The Medicaid Commission

Executive Summary

Medicaid Commission's Sept. 2005 report of recommendations for achieving $11 billion in savings  over 5 years.

Introduction
 
Purpose of the Commission
The Medicaid Commission was established by charter by the Honorable Michael O. Leavitt, Secretary of the United States Department of Health and Human Services, in May 2005. The commission charge is defined as follows:
 
  1. The Commission shall report to the Secretary, for his consideration and submission to Congress, by September 1, 2005, their recommendations on options to achieve $10 billion in scorable Medicaid savings over 5 years while at the same time make progress toward meaningful longer-term program changes to better serve beneficiaries.
  2. By December 31, 2006, the Commission shall submit to the Secretary a report making longer-term recommendations on the future of the Medicaid program that ensure the long-term sustainability of the program. They shall develop proposals that address the following issues:
    1. Eligibility, benefits design, and delivery
    2. Expanding the number of people covered with quality care while recognizing budget constraints;
    3. Long term care;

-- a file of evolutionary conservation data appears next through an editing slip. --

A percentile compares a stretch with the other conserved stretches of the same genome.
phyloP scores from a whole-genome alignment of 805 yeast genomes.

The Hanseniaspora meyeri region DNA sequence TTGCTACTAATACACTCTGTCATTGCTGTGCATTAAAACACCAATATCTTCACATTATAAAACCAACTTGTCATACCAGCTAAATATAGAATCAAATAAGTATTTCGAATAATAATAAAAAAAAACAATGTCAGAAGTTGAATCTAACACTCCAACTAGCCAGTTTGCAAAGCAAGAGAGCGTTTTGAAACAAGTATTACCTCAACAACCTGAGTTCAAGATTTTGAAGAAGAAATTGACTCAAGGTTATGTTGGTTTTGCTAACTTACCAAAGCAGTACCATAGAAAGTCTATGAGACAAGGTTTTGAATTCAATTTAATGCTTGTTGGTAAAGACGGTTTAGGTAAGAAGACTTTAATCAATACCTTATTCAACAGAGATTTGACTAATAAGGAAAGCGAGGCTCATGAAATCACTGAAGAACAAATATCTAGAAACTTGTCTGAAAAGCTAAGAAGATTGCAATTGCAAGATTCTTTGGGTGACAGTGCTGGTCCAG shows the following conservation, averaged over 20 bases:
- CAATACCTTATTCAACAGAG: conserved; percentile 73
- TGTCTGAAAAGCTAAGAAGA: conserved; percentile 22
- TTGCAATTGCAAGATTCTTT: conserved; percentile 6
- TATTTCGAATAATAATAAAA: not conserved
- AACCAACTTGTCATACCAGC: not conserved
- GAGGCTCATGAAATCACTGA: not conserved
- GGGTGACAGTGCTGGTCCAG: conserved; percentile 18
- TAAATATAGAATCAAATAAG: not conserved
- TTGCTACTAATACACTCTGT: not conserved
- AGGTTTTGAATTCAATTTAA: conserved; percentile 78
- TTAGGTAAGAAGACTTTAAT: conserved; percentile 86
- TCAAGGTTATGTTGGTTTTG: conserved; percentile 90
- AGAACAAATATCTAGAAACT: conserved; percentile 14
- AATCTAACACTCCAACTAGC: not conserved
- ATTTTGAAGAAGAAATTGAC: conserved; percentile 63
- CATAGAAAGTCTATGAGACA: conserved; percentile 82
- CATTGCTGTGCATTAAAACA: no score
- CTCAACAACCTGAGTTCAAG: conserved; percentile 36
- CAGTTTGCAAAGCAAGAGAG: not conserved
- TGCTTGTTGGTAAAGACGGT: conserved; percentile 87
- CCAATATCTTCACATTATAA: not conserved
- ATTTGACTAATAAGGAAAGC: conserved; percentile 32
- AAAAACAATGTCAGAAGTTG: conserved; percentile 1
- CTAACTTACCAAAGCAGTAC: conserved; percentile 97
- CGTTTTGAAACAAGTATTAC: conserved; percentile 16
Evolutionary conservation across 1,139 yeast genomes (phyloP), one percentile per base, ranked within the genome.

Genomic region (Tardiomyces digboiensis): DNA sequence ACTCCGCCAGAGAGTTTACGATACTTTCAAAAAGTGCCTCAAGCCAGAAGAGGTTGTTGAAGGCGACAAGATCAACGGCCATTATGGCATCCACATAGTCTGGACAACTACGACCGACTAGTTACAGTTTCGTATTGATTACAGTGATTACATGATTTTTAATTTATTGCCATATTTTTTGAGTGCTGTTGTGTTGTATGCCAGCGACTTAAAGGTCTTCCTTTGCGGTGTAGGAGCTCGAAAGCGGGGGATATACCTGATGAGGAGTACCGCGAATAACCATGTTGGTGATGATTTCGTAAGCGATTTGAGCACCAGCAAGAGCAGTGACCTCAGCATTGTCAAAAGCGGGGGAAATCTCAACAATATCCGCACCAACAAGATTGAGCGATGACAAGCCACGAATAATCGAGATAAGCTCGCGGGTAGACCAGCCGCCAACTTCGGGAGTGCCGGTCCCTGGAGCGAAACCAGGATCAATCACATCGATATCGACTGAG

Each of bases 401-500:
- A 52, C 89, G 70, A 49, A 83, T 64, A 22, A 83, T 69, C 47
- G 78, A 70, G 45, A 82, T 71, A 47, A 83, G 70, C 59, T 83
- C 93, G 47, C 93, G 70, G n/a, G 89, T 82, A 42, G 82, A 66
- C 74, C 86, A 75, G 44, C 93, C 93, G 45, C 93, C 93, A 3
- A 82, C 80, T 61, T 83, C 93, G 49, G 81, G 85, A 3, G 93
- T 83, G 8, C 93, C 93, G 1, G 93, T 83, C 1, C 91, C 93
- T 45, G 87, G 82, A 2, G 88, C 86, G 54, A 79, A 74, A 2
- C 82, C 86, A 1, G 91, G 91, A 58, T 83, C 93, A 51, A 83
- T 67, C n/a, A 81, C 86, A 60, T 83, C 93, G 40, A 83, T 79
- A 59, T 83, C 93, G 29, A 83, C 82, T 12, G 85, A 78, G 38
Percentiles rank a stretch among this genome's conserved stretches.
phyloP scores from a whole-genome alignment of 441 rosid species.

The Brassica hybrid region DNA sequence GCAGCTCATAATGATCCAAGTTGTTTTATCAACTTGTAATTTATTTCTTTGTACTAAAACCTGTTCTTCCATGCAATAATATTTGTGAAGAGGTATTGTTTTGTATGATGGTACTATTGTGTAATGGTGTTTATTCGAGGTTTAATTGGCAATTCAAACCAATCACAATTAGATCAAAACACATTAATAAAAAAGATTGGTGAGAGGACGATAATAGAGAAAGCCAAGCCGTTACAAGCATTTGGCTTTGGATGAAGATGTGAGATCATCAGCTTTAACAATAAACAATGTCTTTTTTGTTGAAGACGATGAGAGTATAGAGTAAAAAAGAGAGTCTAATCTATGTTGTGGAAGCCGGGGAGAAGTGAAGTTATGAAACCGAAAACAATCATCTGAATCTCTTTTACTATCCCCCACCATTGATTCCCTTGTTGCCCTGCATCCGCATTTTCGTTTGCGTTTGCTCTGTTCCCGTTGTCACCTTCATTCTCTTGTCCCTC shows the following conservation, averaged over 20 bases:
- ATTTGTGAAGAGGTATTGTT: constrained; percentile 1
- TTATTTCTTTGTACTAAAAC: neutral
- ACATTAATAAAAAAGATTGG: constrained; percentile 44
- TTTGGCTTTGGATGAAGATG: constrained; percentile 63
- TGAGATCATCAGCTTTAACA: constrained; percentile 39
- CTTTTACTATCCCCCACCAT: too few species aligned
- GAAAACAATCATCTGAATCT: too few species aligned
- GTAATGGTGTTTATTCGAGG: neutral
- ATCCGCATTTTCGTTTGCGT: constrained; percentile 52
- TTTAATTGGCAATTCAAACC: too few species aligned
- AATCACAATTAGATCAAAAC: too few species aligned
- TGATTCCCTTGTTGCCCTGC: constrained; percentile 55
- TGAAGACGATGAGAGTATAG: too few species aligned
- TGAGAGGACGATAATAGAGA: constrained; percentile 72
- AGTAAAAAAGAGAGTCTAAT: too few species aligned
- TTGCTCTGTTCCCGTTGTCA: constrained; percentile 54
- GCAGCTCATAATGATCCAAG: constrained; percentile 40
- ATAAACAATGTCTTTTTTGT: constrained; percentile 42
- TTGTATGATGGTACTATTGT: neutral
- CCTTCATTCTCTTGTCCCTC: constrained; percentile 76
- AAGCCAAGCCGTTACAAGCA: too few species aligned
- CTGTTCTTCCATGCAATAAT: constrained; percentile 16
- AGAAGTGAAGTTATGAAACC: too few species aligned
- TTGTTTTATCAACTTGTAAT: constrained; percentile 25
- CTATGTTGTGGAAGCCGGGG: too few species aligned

4. Quality of care, choice and beneficiary satisfaction;
    5. Program administration; and
    6. Other topics that the Secretary may submit to the Commission.

The Medicaid Program Today

Medicaid is a program that pays for medical assistance for certain individuals and families with low incomes and resources. The program became law in 1965 and is jointly funded by the Federal and state governments (including the District of Columbia and the Territories) to assist states in providing medical acute and long-term care assistance to people who meet certain eligibility criteria. Medicaid is the largest source of funding for medical and health-related services for people with limited income.
The portion of the Medicaid program that is paid by the Federal government, known as the Federal Medical Assistance Percentage (FMAP), is determined annually for each state by a formula that compares the state's average per capita income level with the national average. By law, the FMAP cannot be lower than 50 percent or greater than 83 percent. The wealthier states, as measured by per capita income, have a smaller share of their costs reimbursed. The Federal government also shares in the state's expenditures for administration of the Medicaid program at generally 50 percent. Due to the entitlement nature of Medicaid, the amount of total federal outlays for Medicaid has no statutory limit.

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